My issue with all this is that these programs never highlight the solutions to the problems. I know for a fact that there are people in Africa doing something to get out of the mess they’re in as individuals. And I’m not talking about collecting aid from the agencies as this program and others never hesitate to show.

Personally, I end up feeling like the film makers are taking advantage of the situation because they are bringing nothing to the party. Or funeral in this case. We’re no wiser in watching some of these programs except that we now know the name of a particular African who’s suffering. I fail to see how that helps except to feed stereotypes and act as some sort of CV padding for the likes of Xoliswa Sithole, who produced the program. No doubt awards will be forthcoming for ‘braving the conditions’ and ‘daring to show the reality of Mugabe’s Zimbabwe.’ I’m not fooled by this and if it was a beer (something that I have expertise on) I’d call it a chemical beer. One made with no real imagination.

By highlighting the solutions, filmmakers could give us viewers the call to action we frequently need to do something. I know I’m not the only one who sees an initiative and thinks ‘Wow, that’s a good idea. I wonder if we could do something similar in my rural area?’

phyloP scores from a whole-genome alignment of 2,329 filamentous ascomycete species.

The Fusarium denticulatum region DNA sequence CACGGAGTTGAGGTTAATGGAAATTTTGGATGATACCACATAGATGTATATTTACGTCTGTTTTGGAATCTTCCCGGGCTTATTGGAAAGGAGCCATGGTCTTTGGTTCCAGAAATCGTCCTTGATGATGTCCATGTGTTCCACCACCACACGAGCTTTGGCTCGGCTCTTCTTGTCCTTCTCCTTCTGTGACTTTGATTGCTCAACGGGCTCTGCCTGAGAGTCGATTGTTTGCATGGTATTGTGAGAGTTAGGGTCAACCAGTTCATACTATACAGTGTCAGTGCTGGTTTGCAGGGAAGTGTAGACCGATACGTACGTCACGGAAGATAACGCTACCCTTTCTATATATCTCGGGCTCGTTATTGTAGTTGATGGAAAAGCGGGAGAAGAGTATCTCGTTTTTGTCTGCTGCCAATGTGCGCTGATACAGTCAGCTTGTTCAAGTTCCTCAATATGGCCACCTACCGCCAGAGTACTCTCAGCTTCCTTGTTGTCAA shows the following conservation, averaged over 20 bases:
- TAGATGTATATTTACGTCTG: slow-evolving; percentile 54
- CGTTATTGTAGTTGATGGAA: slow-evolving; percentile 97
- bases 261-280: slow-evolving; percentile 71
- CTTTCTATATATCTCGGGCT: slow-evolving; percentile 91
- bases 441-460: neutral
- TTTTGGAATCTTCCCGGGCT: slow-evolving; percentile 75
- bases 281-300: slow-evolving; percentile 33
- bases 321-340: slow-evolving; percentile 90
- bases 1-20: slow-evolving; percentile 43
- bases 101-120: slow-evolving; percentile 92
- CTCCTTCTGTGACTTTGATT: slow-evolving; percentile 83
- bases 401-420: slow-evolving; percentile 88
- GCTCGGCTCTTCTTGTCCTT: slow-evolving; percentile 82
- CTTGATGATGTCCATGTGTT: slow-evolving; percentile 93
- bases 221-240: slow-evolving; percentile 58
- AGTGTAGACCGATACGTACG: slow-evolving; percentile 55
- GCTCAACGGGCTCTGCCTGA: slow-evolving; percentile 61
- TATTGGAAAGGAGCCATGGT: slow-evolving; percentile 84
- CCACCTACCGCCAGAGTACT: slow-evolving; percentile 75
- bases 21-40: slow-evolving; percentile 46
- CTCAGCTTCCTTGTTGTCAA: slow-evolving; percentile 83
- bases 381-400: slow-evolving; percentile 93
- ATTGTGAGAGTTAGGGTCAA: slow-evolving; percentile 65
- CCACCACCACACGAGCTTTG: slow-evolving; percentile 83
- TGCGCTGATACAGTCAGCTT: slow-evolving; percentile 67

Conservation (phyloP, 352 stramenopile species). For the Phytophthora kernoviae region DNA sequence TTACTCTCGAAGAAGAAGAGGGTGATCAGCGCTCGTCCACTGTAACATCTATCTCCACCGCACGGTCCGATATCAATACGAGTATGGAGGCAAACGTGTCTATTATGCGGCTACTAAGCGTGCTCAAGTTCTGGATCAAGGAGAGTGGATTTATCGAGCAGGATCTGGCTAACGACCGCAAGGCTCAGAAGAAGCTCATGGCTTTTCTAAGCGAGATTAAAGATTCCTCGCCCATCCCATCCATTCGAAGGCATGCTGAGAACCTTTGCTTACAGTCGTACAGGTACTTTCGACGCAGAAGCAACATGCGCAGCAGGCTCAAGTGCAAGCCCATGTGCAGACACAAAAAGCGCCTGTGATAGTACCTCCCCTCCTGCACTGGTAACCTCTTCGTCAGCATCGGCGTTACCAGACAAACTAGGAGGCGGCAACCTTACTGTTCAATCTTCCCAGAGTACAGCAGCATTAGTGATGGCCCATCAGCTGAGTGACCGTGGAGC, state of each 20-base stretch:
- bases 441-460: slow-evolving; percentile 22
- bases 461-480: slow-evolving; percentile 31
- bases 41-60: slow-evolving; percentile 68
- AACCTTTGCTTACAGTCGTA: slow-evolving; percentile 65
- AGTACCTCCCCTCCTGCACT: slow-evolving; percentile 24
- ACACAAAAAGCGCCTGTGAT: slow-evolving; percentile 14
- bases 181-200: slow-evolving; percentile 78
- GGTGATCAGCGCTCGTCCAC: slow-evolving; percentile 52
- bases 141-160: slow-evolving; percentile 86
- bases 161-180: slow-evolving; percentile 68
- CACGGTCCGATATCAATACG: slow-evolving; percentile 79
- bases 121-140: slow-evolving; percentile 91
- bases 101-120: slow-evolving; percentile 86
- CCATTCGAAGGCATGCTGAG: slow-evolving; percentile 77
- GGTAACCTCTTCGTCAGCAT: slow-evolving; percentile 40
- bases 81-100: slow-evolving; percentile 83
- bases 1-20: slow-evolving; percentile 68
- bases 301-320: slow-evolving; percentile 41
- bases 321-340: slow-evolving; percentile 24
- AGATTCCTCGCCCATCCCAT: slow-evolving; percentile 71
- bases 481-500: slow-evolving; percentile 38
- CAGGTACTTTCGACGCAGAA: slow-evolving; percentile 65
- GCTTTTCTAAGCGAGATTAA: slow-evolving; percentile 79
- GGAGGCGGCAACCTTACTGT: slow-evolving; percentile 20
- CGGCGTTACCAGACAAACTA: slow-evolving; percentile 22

As an example I read a blog called AfriGadget, which shows some of the ingenious ways Africans overcome their problems with improvised gadgets. What’s impressive about it is the number of readers that feel compelled to do something upon seeing some of these solutions. I’m talking about stuff like giving advice, replicating the gadgets and donating materials. That is because it’s not all about donating money. Not every problem in Africa needs money to be overcome. The media could play their part by highlighting what’s being done and how. That knowledge needs to find its way to other suffering Africans; and the only way it can do that is if those of us watching these programs are informed.

The irony is that if it really is all about showing a skinny African on TV, you don’t lose anything by showing us how others in Africa are overcoming their situations at the end of the program. The TV network gets their skinny African. We see some solutions. Problem solved!

Our code says we can only film but not interfere. So sorry, but if you're dying of thirst we'll just have to keep the camera rolling.

UPDATE: A year later on the 17th of March 2011, the program was screened again with an update on the situation of the 5 kids featured in the program. The 2 girls lost their eventually lost their dad to AIDS.

However all are now in education and cared for as a result of benefactors who came forth after the program was screened. Help is now being administered by local organisations and all the children are well. I feel glad knowing that these kids' situations have improved a lot.

Despite that I feel even more vindicated on the opinions mentioned above. Specifically the decision to highlight Zimbabwe's problems on a national and international level, whilst only offering the experiences of 5 children as evidence of those bigger issues.

The program still offered no facts, figures or trends and I personally feel that the harrowing stories of the 5 featured kids has been used as emotional bait that even now does not result in solutions to the greater problems of African children.